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Treme Week Two: Read At Your Own Risk!

Treme Week Two: Read At Your Own Risk!

Thompson on Hollywood

Spoiler Alert: Tim Appelo and I are so delighted by David Simon’s latest HBO series, Treme, that we’re going to write about each new episode every week. So read on only if you have seen both episodes one and two at this point, and please join the conversation thread.

Treme’s second episode, “Meet De Boys on the Battlefront,” one-ups the spectacular debut. Creator David Simon claims he told an HBO exec, “Fuck the exposition!” but in fact, deft exposition is why the second episode is better, riffing on the themes briefly stated in the first show, filling in the shadows of characters previously sketched quick as the faun Picasso drew in the air with a penlight for Life Magazine. And we’re talking some shocking shadows, here.

Who knew wise-eyed Big Chief Lambreaux (Clarke Peters), seemingly a man of gentle sorrow, was the kind of guy to brain a copper-wire burglar bloody with a bludgeon? Or that Coco Robicheaux would go all From Dusk Till Dawn on a chicken when DJ Davis McAlary (Steve Zahn) puts him on his radio show? Most stunning of all, Davis gets a job! In a cheesy Bourbon Street hotel where he can’t tell the ignorant tourists off – though he can send church youth to the down-and-dirtiest dive he knows, panicking church elders.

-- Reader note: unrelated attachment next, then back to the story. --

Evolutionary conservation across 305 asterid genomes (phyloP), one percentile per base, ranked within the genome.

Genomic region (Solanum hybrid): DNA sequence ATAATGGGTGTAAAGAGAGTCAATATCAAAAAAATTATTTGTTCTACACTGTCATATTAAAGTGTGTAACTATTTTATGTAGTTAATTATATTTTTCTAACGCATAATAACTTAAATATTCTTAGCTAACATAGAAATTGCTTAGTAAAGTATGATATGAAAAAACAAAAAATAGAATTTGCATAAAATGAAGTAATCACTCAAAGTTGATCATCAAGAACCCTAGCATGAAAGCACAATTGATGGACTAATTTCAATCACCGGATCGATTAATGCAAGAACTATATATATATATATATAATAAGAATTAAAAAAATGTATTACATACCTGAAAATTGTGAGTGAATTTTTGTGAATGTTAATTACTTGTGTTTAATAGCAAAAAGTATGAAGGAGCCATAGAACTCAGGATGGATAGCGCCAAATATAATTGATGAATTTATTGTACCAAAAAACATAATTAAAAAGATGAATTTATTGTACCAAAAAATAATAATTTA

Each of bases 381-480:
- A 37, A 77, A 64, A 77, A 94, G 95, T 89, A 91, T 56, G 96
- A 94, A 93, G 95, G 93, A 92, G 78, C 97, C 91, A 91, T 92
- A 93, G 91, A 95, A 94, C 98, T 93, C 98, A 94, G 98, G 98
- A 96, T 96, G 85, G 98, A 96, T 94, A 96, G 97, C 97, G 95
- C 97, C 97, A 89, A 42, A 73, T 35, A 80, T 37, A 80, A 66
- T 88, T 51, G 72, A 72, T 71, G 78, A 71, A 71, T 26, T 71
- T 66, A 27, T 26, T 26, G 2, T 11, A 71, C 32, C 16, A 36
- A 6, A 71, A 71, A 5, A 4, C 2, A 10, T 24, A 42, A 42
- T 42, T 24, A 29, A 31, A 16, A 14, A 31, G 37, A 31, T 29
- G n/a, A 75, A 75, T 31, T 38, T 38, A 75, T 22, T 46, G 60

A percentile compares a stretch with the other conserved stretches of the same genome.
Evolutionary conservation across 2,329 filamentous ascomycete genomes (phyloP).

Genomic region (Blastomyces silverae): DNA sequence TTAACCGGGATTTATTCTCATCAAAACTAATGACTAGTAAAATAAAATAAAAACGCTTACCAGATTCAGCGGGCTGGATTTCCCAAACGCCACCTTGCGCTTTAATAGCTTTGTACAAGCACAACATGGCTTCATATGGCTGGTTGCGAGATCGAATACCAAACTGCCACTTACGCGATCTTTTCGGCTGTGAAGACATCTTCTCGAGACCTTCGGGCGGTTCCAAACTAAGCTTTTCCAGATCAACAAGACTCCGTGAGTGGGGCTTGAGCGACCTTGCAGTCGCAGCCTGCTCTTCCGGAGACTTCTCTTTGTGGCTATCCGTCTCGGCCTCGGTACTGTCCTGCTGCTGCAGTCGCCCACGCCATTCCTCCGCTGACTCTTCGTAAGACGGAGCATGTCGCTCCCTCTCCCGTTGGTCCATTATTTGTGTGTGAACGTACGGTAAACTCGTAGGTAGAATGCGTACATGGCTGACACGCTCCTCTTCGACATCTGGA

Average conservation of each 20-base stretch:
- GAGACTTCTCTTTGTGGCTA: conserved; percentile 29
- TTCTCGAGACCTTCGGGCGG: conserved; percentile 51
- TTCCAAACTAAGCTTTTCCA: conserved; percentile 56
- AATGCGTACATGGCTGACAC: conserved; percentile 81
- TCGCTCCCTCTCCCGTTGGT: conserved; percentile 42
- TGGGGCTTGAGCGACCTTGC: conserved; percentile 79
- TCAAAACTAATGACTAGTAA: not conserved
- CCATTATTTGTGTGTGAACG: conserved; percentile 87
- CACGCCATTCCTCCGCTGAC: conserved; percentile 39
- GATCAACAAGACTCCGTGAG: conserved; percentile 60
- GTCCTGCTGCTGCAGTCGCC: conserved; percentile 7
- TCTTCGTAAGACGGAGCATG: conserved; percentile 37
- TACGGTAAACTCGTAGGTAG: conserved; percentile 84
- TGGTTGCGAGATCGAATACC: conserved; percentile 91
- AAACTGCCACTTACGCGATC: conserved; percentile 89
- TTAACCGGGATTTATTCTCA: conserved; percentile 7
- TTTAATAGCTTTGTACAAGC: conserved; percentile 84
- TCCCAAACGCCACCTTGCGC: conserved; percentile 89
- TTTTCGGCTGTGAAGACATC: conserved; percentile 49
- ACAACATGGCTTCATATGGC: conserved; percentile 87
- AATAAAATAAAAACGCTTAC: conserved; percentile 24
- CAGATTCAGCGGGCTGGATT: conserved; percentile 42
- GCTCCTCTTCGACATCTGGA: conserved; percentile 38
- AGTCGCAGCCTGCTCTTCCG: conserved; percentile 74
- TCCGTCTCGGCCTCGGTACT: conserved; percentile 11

The kids discover the underworld where Antoine (Wendell Pierce) wails on his bone – both the trombone and, alas for his child’s mother, the other bone that preoccupies him. Granted, the only place Antoine can get a job is a strip joint, but putting Antoine in a room with a bunch of pretty young loose women is like putting your life savings in a room with Bernie Madoff. In some exceptional individuals, vice is so virtuosic, it amounts to a perverse kind of innocence. Antoine will get his comeuppance when he’s forced to introduce the mother of his child to the other mother, of his other child. Who wants to bet they’ll bond against Antoine? Nobody could play this awkward moment better than Pierce.